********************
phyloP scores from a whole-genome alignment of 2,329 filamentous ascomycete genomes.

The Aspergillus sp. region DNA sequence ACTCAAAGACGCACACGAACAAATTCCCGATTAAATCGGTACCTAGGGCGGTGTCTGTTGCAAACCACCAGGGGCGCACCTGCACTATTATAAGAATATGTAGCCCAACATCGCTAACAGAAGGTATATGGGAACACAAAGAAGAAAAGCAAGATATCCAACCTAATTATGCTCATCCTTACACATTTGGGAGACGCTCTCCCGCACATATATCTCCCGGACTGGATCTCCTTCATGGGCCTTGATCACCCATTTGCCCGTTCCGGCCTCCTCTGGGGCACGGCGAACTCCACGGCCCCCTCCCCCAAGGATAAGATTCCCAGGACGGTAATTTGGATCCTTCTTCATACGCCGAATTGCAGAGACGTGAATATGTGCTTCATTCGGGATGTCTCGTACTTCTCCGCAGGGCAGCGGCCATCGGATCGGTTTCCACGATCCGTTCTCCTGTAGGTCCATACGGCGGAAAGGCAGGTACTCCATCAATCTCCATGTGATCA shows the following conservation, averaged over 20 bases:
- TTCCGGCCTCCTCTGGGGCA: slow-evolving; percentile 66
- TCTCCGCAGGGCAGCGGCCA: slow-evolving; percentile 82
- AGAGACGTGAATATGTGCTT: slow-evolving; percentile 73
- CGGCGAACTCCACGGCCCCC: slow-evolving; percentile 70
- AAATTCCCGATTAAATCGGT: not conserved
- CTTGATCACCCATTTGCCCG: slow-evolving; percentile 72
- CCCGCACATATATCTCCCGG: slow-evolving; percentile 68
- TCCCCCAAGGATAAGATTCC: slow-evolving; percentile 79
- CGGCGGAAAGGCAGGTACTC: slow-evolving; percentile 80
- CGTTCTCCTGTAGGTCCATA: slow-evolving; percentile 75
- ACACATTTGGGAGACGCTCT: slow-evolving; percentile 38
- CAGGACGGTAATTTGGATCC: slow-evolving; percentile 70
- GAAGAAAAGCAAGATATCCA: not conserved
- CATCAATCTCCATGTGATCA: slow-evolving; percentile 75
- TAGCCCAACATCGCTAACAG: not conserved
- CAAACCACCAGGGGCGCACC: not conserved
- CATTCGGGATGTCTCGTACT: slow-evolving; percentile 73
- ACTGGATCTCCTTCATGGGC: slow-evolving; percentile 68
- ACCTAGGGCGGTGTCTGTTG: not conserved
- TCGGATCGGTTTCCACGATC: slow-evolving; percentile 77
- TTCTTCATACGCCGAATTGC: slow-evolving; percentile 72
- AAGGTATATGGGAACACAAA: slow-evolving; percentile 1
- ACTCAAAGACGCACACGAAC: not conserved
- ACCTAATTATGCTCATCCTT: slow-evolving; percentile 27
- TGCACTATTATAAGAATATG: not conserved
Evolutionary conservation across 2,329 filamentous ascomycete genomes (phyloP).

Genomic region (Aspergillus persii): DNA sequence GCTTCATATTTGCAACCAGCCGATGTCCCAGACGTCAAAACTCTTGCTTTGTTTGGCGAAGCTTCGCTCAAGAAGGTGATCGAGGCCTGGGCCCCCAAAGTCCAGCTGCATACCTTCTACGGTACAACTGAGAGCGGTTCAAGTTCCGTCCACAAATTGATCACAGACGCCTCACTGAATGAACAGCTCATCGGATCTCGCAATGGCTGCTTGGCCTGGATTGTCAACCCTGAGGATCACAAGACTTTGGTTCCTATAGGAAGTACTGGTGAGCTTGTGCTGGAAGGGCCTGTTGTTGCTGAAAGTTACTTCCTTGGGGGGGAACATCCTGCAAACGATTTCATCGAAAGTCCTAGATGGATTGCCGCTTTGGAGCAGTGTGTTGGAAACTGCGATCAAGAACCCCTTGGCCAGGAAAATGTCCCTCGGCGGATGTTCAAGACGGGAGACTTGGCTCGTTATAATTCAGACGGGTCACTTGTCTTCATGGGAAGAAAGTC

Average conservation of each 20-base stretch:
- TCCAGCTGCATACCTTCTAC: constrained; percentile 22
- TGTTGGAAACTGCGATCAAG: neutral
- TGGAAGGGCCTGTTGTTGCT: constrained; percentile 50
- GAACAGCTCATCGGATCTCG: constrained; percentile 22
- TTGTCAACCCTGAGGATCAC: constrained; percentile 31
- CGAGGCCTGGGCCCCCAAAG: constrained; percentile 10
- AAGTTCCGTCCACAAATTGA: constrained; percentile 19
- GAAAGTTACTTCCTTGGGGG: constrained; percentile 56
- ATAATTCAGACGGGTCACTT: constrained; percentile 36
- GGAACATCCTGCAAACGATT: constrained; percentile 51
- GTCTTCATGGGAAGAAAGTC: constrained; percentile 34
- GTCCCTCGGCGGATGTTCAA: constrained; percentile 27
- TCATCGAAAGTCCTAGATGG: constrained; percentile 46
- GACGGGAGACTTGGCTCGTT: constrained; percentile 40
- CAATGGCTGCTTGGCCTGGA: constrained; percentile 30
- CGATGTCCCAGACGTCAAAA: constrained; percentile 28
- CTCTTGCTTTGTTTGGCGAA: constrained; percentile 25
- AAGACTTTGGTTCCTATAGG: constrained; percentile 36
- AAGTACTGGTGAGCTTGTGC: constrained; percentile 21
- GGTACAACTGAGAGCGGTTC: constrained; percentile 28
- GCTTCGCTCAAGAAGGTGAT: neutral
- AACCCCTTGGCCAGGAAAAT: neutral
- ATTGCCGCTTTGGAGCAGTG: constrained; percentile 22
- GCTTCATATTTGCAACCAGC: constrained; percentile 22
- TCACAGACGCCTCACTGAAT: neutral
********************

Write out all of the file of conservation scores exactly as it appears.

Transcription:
phyloP scores from a whole-genome alignment of 2,329 filamentous ascomycete genomes.

The Aspergillus sp. region DNA sequence ACTCAAAGACGCACACGAACAAATTCCCGATTAAATCGGTACCTAGGGCGGTGTCTGTTGCAAACCACCAGGGGCGCACCTGCACTATTATAAGAATATGTAGCCCAACATCGCTAACAGAAGGTATATGGGAACACAAAGAAGAAAAGCAAGATATCCAACCTAATTATGCTCATCCTTACACATTTGGGAGACGCTCTCCCGCACATATATCTCCCGGACTGGATCTCCTTCATGGGCCTTGATCACCCATTTGCCCGTTCCGGCCTCCTCTGGGGCACGGCGAACTCCACGGCCCCCTCCCCCAAGGATAAGATTCCCAGGACGGTAATTTGGATCCTTCTTCATACGCCGAATTGCAGAGACGTGAATATGTGCTTCATTCGGGATGTCTCGTACTTCTCCGCAGGGCAGCGGCCATCGGATCGGTTTCCACGATCCGTTCTCCTGTAGGTCCATACGGCGGAAAGGCAGGTACTCCATCAATCTCCATGTGATCA shows the following conservation, averaged over 20 bases:
- TTCCGGCCTCCTCTGGGGCA: slow-evolving; percentile 66
- TCTCCGCAGGGCAGCGGCCA: slow-evolving; percentile 82
- AGAGACGTGAATATGTGCTT: slow-evolving; percentile 73
- CGGCGAACTCCACGGCCCCC: slow-evolving; percentile 70
- AAATTCCCGATTAAATCGGT: not conserved
- CTTGATCACCCATTTGCCCG: slow-evolving; percentile 72
- CCCGCACATATATCTCCCGG: slow-evolving; percentile 68
- TCCCCCAAGGATAAGATTCC: slow-evolving; percentile 79
- CGGCGGAAAGGCAGGTACTC: slow-evolving; percentile 80
- CGTTCTCCTGTAGGTCCATA: slow-evolving; percentile 75
- ACACATTTGGGAGACGCTCT: slow-evolving; percentile 38
- CAGGACGGTAATTTGGATCC: slow-evolving; percentile 70
- GAAGAAAAGCAAGATATCCA: not conserved
- CATCAATCTCCATGTGATCA: slow-evolving; percentile 75
- TAGCCCAACATCGCTAACAG: not conserved
- CAAACCACCAGGGGCGCACC: not conserved
- CATTCGGGATGTCTCGTACT: slow-evolving; percentile 73
- ACTGGATCTCCTTCATGGGC: slow-evolving; percentile 68
- ACCTAGGGCGGTGTCTGTTG: not conserved
- TCGGATCGGTTTCCACGATC: slow-evolving; percentile 77
- TTCTTCATACGCCGAATTGC: slow-evolving; percentile 72
- AAGGTATATGGGAACACAAA: slow-evolving; percentile 1
- ACTCAAAGACGCACACGAAC: not conserved
- ACCTAATTATGCTCATCCTT: slow-evolving; percentile 27
- TGCACTATTATAAGAATATG: not conserved
Evolutionary conservation across 2,329 filamentous ascomycete genomes (phyloP).

Genomic region (Aspergillus persii): DNA sequence GCTTCATATTTGCAACCAGCCGATGTCCCAGACGTCAAAACTCTTGCTTTGTTTGGCGAAGCTTCGCTCAAGAAGGTGATCGAGGCCTGGGCCCCCAAAGTCCAGCTGCATACCTTCTACGGTACAACTGAGAGCGGTTCAAGTTCCGTCCACAAATTGATCACAGACGCCTCACTGAATGAACAGCTCATCGGATCTCGCAATGGCTGCTTGGCCTGGATTGTCAACCCTGAGGATCACAAGACTTTGGTTCCTATAGGAAGTACTGGTGAGCTTGTGCTGGAAGGGCCTGTTGTTGCTGAAAGTTACTTCCTTGGGGGGGAACATCCTGCAAACGATTTCATCGAAAGTCCTAGATGGATTGCCGCTTTGGAGCAGTGTGTTGGAAACTGCGATCAAGAACCCCTTGGCCAGGAAAATGTCCCTCGGCGGATGTTCAAGACGGGAGACTTGGCTCGTTATAATTCAGACGGGTCACTTGTCTTCATGGGAAGAAAGTC

Average conservation of each 20-base stretch:
- TCCAGCTGCATACCTTCTAC: constrained; percentile 22
- TGTTGGAAACTGCGATCAAG: neutral
- TGGAAGGGCCTGTTGTTGCT: constrained; percentile 50
- GAACAGCTCATCGGATCTCG: constrained; percentile 22
- TTGTCAACCCTGAGGATCAC: constrained; percentile 31
- CGAGGCCTGGGCCCCCAAAG: constrained; percentile 10
- AAGTTCCGTCCACAAATTGA: constrained; percentile 19
- GAAAGTTACTTCCTTGGGGG: constrained; percentile 56
- ATAATTCAGACGGGTCACTT: constrained; percentile 36
- GGAACATCCTGCAAACGATT: constrained; percentile 51
- GTCTTCATGGGAAGAAAGTC: constrained; percentile 34
- GTCCCTCGGCGGATGTTCAA: constrained; percentile 27
- TCATCGAAAGTCCTAGATGG: constrained; percentile 46
- GACGGGAGACTTGGCTCGTT: constrained; percentile 40
- CAATGGCTGCTTGGCCTGGA: constrained; percentile 30
- CGATGTCCCAGACGTCAAAA: constrained; percentile 28
- CTCTTGCTTTGTTTGGCGAA: constrained; percentile 25
- AAGACTTTGGTTCCTATAGG: constrained; percentile 36
- AAGTACTGGTGAGCTTGTGC: constrained; percentile 21
- GGTACAACTGAGAGCGGTTC: constrained; percentile 28
- GCTTCGCTCAAGAAGGTGAT: neutral
- AACCCCTTGGCCAGGAAAAT: neutral
- ATTGCCGCTTTGGAGCAGTG: constrained; percentile 22
- GCTTCATATTTGCAACCAGC: constrained; percentile 22
- TCACAGACGCCTCACTGAAT: neutral